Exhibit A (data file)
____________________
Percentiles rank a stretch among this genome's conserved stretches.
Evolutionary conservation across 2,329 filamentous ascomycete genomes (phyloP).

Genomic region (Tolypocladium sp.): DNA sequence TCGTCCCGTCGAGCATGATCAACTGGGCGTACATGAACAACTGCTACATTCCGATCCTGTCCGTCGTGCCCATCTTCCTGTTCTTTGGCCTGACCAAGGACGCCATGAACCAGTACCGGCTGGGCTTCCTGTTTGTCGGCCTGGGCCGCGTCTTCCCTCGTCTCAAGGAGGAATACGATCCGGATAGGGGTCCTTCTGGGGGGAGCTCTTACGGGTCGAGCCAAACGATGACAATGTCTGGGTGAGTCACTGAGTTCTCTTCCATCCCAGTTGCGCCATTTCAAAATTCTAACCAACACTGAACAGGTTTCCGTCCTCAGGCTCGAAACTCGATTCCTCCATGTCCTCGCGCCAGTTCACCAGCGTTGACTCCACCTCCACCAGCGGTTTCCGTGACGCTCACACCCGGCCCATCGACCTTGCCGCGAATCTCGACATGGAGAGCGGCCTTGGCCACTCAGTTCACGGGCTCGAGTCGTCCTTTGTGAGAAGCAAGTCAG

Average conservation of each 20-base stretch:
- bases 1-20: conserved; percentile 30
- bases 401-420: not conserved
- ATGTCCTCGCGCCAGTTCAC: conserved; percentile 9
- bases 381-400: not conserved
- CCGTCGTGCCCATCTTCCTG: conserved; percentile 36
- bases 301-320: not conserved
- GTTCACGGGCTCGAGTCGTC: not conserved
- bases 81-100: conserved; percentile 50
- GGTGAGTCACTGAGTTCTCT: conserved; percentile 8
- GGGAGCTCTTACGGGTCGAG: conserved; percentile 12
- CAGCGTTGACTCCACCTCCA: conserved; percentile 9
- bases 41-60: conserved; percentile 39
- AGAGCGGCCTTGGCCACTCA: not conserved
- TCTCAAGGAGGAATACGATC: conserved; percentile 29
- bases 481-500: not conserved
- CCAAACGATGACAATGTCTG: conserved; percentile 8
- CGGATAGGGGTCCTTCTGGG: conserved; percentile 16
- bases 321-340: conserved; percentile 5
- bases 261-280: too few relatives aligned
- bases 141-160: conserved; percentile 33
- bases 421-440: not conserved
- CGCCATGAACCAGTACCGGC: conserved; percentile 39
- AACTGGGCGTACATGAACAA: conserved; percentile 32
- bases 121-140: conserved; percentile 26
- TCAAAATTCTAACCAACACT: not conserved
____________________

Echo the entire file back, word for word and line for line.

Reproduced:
Percentiles rank a stretch among this genome's conserved stretches.
Evolutionary conservation across 2,329 filamentous ascomycete genomes (phyloP).

Genomic region (Tolypocladium sp.): DNA sequence TCGTCCCGTCGAGCATGATCAACTGGGCGTACATGAACAACTGCTACATTCCGATCCTGTCCGTCGTGCCCATCTTCCTGTTCTTTGGCCTGACCAAGGACGCCATGAACCAGTACCGGCTGGGCTTCCTGTTTGTCGGCCTGGGCCGCGTCTTCCCTCGTCTCAAGGAGGAATACGATCCGGATAGGGGTCCTTCTGGGGGGAGCTCTTACGGGTCGAGCCAAACGATGACAATGTCTGGGTGAGTCACTGAGTTCTCTTCCATCCCAGTTGCGCCATTTCAAAATTCTAACCAACACTGAACAGGTTTCCGTCCTCAGGCTCGAAACTCGATTCCTCCATGTCCTCGCGCCAGTTCACCAGCGTTGACTCCACCTCCACCAGCGGTTTCCGTGACGCTCACACCCGGCCCATCGACCTTGCCGCGAATCTCGACATGGAGAGCGGCCTTGGCCACTCAGTTCACGGGCTCGAGTCGTCCTTTGTGAGAAGCAAGTCAG

Average conservation of each 20-base stretch:
- bases 1-20: conserved; percentile 30
- bases 401-420: not conserved
- ATGTCCTCGCGCCAGTTCAC: conserved; percentile 9
- bases 381-400: not conserved
- CCGTCGTGCCCATCTTCCTG: conserved; percentile 36
- bases 301-320: not conserved
- GTTCACGGGCTCGAGTCGTC: not conserved
- bases 81-100: conserved; percentile 50
- GGTGAGTCACTGAGTTCTCT: conserved; percentile 8
- GGGAGCTCTTACGGGTCGAG: conserved; percentile 12
- CAGCGTTGACTCCACCTCCA: conserved; percentile 9
- bases 41-60: conserved; percentile 39
- AGAGCGGCCTTGGCCACTCA: not conserved
- TCTCAAGGAGGAATACGATC: conserved; percentile 29
- bases 481-500: not conserved
- CCAAACGATGACAATGTCTG: conserved; percentile 8
- CGGATAGGGGTCCTTCTGGG: conserved; percentile 16
- bases 321-340: conserved; percentile 5
- bases 261-280: too few relatives aligned
- bases 141-160: conserved; percentile 33
- bases 421-440: not conserved
- CGCCATGAACCAGTACCGGC: conserved; percentile 39
- AACTGGGCGTACATGAACAA: conserved; percentile 32
- bases 121-140: conserved; percentile 26
- TCAAAATTCTAACCAACACT: not conserved